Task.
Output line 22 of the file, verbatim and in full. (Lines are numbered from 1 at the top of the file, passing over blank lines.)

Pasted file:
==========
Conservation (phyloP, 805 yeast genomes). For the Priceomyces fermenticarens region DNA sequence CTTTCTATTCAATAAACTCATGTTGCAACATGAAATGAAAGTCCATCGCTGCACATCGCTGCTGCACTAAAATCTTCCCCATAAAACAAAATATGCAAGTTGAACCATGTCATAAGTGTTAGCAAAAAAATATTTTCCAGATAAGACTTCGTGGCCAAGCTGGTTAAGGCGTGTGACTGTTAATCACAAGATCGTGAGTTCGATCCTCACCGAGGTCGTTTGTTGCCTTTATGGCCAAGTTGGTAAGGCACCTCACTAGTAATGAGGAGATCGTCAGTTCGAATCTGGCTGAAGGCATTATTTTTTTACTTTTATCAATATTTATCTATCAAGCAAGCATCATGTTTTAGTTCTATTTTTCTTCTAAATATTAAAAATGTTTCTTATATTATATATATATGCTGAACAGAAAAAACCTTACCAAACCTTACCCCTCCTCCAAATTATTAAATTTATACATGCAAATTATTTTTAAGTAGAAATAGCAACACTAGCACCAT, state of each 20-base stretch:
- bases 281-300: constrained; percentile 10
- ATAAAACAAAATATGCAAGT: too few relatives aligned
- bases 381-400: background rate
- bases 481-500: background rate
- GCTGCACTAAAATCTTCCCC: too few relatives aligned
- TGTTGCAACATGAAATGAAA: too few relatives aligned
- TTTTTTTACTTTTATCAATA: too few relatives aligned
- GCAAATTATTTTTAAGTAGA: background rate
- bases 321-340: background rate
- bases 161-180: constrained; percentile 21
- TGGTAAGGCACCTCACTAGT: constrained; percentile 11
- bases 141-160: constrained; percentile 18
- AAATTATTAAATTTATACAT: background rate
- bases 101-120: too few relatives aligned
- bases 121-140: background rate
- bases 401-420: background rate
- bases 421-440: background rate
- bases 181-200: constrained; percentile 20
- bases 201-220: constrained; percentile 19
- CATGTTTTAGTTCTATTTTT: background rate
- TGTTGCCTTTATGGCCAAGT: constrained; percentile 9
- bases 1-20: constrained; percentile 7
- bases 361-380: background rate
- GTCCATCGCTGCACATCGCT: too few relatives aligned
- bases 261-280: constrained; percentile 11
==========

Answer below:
- TGTTGCCTTTATGGCCAAGT: constrained; percentile 9